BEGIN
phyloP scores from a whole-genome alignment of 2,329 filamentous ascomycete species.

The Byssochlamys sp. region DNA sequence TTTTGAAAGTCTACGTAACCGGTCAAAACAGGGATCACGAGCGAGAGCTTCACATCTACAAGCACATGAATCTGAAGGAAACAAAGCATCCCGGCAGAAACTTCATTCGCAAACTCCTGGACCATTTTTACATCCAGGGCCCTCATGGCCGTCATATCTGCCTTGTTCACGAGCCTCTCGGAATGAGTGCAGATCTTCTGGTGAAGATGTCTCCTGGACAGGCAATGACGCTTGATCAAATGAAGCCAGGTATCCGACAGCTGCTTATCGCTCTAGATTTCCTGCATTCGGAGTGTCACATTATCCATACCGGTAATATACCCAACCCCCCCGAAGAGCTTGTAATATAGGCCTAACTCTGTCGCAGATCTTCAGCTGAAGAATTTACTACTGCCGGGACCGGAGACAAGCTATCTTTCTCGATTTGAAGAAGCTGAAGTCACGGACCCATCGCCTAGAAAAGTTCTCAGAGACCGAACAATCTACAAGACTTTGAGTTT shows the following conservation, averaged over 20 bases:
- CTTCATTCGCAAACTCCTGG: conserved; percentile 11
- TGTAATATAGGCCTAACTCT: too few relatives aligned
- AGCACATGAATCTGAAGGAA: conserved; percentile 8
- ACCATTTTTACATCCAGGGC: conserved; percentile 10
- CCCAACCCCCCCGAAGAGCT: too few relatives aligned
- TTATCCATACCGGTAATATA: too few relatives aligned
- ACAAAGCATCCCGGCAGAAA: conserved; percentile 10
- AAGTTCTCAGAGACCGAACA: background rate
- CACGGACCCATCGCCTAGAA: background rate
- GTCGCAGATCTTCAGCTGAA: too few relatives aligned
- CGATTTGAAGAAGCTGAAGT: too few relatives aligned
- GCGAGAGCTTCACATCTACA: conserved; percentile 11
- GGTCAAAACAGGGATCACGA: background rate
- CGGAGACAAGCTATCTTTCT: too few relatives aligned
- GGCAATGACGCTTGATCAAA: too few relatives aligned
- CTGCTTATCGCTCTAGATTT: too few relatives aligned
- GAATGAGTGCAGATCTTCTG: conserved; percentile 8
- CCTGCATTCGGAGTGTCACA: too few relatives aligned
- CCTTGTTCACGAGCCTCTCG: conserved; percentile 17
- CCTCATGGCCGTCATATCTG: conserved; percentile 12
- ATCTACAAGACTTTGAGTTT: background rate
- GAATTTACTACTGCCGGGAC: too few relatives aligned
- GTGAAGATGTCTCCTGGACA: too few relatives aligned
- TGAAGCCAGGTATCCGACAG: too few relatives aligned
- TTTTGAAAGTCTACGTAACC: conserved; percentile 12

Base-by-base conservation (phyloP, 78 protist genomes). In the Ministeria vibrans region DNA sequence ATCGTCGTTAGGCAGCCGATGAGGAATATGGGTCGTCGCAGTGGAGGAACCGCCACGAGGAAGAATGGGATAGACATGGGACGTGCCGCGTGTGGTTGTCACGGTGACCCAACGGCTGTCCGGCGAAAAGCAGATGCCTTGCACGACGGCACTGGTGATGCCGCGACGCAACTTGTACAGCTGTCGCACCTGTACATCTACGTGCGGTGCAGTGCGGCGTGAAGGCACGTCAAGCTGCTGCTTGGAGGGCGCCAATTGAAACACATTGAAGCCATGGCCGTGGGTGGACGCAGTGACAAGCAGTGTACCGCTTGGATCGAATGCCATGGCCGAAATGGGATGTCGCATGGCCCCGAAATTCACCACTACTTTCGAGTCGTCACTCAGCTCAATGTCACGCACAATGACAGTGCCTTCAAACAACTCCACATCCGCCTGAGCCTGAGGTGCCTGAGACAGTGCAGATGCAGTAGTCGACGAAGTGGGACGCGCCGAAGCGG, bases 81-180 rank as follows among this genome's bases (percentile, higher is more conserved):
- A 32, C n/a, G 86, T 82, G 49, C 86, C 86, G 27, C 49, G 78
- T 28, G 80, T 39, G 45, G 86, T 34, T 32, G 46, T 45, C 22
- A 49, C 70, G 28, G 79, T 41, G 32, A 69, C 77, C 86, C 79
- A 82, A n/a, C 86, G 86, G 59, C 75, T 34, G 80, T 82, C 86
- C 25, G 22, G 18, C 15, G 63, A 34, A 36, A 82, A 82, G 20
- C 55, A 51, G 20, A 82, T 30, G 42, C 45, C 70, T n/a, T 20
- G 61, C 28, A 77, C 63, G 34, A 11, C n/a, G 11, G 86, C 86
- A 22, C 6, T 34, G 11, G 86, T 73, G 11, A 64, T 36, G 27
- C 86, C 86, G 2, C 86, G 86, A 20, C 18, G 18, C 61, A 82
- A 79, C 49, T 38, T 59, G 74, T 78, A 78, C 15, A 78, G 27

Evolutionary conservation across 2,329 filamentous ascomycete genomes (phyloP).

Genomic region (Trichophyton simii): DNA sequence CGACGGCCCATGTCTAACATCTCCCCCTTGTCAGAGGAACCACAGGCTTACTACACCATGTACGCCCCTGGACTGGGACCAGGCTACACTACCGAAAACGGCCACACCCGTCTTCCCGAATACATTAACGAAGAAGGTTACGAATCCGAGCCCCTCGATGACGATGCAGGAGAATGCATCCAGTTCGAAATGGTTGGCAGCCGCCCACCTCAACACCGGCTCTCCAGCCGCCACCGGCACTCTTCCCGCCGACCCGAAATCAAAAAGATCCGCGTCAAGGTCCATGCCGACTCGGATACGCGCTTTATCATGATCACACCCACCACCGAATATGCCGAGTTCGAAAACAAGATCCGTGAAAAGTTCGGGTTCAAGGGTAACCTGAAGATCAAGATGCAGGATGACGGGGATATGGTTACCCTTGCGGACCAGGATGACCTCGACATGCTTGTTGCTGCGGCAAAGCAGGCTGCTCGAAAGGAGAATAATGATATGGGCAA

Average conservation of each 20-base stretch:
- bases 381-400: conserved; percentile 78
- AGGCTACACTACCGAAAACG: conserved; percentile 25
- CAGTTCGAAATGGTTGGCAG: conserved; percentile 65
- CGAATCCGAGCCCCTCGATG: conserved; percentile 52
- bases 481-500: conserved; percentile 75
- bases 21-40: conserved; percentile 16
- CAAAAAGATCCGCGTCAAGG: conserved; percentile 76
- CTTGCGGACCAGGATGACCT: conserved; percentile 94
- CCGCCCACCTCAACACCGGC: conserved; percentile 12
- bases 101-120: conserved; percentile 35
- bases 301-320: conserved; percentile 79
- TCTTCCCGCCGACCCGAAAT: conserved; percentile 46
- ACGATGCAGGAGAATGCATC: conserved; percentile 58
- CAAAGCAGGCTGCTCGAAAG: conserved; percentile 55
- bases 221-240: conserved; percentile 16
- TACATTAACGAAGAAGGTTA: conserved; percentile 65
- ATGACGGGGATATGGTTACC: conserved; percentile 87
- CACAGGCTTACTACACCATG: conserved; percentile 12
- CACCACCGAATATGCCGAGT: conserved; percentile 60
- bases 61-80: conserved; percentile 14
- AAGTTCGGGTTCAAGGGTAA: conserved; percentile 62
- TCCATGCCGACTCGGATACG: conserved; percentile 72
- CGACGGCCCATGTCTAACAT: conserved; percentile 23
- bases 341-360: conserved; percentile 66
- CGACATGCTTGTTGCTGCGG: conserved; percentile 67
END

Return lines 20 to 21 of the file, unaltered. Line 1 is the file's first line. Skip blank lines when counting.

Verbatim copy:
- CCTGCATTCGGAGTGTCACA: too few relatives aligned
- CCTTGTTCACGAGCCTCTCG: conserved; percentile 17